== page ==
“Choosing your art should be similar to how you choose your music—an escape from reality for a moment, leaving you feeling better for having experienced it.”
— J. M. Brodrick, artist
while trying to capturing the spirit of every horse I paint.”
Since a young age, Kristin Grevich has been interested in horses. Throughout the years she has shown horses, competed in both the Western and English worlds of riding, rodeo, fox hunting and more. “My infatuation with the horse has now taken on another path to my love of painting,” she says. “This is the year that I will be creating my series of horse paintings. I will be painting with all of the knowledge of horses that I have been fortunate to love and experience throughout my life.”
Laurie Justus Pace exhibits her equine paintings at a number of galleries in the country. Her painting Cliffhangers is available at the Fringe Gallery in Salt Lake City; The Herd - Return of the Painted Ponies is at Mirada Fine Art in Colorado; and Transcending will ship to La Jolla Gallery in California.
“In Laurie’s work we found the perfect combination of contemporary and Western,” says Eric Waddington of the Fringe Gallery. “Her work always boasts a gorgeous blend of colors, thickly textured brushstrokes and just enough artistic abstraction, combining for a fascinating statement piece on any wall.”
Steve Sonnen, owner of Mirada Fine Art, says, “Her passionate works are alive with movement and texture boldly created with a palette knife. Constantly pushing the edge, she loves working in oils, dramatically carving out the thick paint, fluid with
color and bursting with energy.”
Inspired by Sir Francis Bacon’s declaration that “Nature is often hidden, sometimes overcome, seldom extinguished,” California artist Sally Ruddy is influenced by the emotions and intimacies of our world with landscape compositions that encapsulate subtle moments of awe and wonder. Recognizing the admiration for nature found throughout her series, Ruddy’s new Loving Nature Series expresses a profound love for tradition, family and her homeland.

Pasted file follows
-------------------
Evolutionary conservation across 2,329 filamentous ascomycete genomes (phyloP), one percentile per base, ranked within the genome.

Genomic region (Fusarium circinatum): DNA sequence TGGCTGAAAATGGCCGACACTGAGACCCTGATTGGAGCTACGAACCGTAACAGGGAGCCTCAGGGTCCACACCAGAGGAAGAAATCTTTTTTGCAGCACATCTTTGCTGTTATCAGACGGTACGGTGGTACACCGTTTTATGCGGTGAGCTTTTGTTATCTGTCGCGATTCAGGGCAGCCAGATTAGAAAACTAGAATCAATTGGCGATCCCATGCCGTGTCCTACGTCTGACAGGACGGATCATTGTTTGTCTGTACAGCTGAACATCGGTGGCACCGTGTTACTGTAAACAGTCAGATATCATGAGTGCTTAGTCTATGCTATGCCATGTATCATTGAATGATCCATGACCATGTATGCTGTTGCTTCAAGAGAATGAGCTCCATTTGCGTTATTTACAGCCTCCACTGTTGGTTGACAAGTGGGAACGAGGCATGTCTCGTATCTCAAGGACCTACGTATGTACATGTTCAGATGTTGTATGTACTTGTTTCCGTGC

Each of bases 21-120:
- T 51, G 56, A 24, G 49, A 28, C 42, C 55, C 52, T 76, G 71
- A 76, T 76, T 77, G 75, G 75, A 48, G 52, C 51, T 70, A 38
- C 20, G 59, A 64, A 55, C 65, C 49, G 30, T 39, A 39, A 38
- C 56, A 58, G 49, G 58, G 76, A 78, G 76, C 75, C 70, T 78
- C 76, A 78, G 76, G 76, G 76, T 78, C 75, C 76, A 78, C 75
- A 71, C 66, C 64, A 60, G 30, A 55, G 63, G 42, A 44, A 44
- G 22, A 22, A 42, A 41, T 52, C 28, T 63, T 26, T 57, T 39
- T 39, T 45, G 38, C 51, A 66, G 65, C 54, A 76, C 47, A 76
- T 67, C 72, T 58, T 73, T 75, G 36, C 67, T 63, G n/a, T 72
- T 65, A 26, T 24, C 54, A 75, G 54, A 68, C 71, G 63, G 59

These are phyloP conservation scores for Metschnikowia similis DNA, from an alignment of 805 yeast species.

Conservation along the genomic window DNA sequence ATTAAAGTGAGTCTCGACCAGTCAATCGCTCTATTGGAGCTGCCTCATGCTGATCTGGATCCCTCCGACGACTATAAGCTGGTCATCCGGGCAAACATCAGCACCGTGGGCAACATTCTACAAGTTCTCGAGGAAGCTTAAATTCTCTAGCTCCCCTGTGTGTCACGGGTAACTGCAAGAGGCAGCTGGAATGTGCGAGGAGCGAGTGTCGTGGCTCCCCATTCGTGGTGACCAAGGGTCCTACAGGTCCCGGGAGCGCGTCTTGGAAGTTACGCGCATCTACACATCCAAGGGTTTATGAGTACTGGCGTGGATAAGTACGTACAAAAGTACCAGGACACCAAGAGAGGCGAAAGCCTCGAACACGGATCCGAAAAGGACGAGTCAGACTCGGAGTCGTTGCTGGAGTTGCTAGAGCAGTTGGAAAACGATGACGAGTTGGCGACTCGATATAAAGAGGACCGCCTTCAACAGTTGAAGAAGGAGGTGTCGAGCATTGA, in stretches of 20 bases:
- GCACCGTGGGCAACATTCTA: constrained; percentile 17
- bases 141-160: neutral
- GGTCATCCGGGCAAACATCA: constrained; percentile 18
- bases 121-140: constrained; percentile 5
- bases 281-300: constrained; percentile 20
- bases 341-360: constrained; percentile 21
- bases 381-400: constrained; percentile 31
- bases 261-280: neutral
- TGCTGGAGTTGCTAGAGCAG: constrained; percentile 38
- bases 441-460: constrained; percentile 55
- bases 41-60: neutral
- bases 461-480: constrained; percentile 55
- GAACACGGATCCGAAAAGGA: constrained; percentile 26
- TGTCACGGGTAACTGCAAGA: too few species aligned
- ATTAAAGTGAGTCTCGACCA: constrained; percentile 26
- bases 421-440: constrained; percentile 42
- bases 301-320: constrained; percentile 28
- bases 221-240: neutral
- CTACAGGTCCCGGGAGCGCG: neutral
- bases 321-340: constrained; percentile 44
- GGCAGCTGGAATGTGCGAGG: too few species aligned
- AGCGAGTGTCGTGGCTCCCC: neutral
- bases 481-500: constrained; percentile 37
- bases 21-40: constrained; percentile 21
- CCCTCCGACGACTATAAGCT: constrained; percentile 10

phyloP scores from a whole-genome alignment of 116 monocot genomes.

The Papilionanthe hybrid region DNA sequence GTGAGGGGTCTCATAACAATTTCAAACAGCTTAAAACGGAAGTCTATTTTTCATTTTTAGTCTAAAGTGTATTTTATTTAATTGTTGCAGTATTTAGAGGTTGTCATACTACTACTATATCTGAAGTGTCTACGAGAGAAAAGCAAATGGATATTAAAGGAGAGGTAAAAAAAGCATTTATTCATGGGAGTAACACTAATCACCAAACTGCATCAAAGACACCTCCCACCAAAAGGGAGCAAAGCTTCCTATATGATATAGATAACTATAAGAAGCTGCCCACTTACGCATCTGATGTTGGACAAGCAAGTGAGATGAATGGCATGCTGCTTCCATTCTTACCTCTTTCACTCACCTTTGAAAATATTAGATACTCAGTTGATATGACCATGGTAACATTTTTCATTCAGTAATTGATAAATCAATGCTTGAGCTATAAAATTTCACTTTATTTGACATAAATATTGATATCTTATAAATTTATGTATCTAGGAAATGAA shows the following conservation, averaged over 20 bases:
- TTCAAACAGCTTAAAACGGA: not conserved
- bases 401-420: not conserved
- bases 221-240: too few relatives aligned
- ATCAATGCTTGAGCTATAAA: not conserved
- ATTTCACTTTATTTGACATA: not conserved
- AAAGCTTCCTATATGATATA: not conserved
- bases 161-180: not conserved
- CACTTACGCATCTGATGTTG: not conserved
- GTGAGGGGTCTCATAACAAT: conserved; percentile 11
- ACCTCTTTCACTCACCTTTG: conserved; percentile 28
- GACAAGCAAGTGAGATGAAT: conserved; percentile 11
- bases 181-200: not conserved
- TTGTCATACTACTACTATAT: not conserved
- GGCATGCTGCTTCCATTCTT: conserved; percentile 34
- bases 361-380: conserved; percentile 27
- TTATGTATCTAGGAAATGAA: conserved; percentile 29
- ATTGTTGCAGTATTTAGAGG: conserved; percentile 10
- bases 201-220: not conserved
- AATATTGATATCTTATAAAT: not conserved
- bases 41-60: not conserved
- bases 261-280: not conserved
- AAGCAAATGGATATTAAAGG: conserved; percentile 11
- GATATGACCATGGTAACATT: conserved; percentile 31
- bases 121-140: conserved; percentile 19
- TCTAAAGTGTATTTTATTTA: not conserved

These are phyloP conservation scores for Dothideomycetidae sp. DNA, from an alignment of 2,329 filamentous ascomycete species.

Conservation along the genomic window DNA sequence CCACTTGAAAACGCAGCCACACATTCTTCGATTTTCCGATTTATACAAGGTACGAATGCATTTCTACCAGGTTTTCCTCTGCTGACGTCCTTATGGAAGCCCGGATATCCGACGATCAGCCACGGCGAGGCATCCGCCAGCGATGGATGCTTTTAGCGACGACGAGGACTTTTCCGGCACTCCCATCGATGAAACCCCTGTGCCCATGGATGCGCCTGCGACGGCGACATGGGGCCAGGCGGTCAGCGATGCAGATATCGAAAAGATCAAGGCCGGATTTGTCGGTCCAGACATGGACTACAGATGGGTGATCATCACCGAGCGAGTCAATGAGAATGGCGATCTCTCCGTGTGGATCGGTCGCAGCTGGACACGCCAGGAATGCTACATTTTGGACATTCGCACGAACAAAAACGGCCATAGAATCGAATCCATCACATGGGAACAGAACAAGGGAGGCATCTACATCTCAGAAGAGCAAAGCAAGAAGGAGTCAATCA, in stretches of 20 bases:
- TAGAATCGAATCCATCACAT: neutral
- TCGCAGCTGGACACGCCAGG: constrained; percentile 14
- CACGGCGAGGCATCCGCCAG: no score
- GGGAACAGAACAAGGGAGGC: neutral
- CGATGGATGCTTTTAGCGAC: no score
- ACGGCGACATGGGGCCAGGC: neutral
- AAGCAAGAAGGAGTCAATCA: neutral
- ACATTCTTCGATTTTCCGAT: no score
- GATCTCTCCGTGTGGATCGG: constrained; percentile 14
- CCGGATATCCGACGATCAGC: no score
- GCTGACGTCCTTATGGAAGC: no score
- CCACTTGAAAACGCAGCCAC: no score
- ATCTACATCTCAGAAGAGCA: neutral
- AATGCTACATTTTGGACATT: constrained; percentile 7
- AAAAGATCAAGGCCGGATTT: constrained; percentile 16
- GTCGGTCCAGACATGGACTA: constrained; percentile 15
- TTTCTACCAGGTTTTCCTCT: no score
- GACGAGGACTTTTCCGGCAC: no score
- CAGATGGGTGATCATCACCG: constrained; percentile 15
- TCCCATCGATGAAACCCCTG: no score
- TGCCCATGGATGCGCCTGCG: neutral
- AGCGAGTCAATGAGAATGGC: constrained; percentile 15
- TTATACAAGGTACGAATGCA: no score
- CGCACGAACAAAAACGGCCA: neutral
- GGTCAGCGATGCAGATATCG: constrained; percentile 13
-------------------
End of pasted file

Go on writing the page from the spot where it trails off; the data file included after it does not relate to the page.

Omitting fine details in the scenery, Ruddy creates a setting that is otherworldly, transporting her viewers into her intimate memories of family and self. With meticulous dedication to her subjects, her paintings are dreamlike and movingly sentimental as they vibrate with color and intrinsic emotion.
Born in Sacramento, California, in the 1940s, Milbie Benge became familiar with rural scenes as she traveled with her father during his missionary work. Her love affair with art and nature has spanned her entire life. Thanks to her travels in her youth, and visiting Europe and Asia as an adult, Benge has a wide and accurate knowledge of the countryside and its animals. From majestic stallions standing proud in their pastures to loving scenes of mares and foals frolicking in the lush landscape, she captures each scene with love and heartfelt pride. Her paintings are found at Fayette Gallery in Lexington, Kentucky.
April 2 to 5, the REVEAL International Contemporary Art Fair will take place at the Saratoga Springs City Center in Saratoga Springs, New York, bringing together 50 select galleries for its premiere edition. The fair is “thrilled that Emmanuel Fremin Gallery will exhibit the stunning equestrian portraits by acclaimed photographer Bob Tabor.”
1. Arcadia Contemporary, Polaris, oil on panel, 36 x 72", by Daniel Bilmes. 2. Nüart Gallery, Shooting Star, egg tempera on panel, 24 x 18", by Michael Bergt. 3. Daniel Sprick, Snow Rider, oil on board, 40 x 30" 4. REVEAL International Contemporary Art Fair, 5S5A9039, photography, ed. of 8, 72 x 36", by Bob Tabor. Courtesy Emmanuel Fremin Gallery.
5. Blue Rain Gallery, Journey of the Naked Goddess, oil on canvas, 48 x 48", by Rimi Yang. 6. George Billis Gallery, #7, graphite on canvas, 48 x 60", by Joseph Piccillo.
7. REVEAL International Contemporary Art Fair, 0059, photography, ed. of 16, 45 x 66", by Bob Tabor. Courtesy Emmanuel Fremin Gallery. 8. Barbara Zanelli, Andalusian, trace monotype, 22 x 18" 9. Barbara Zanelli, Bronze Horse, trace monotype and bronze leaf on paper, 12 x 12" 10. Carrie Nygren, Chasing it Down, oil, 36 x 50" 11. Carrie
Nygren, Capone, oil, 30 x 40" 12. J. M. Brodrick, Braveheart, acrylic, 20 x 16" 13. J. M. Brodrick, Cochise, acrylic, 20 x 16" 14. Fayette Gallery, Friends on a Misty Day, oil, 24 x 20", by Milbie Benge. 15. Fayette Gallery, A Fall Day, oil, 16 x 20", by Milbie Benge. 16. Laurie Justus Pace, Cliffhangers, oil on canvas, 36 x 36" 17. Laurie Justus Pace, The Herd - Return of the Painted Ponies, oil on canvas, 32 x 48" 18. Sally Ruddy, Horse Lovers, oil on canvas, 18 x 24"
19. Laurie Justus Pace, Transcending, oil on canvas, 36 x 36" 20. Kristin Grevich, Down the Stretch, oil on linen panel, 9 x 12" 21. Sally Ruddy, Hello?, oil on canvas, 16 x 20"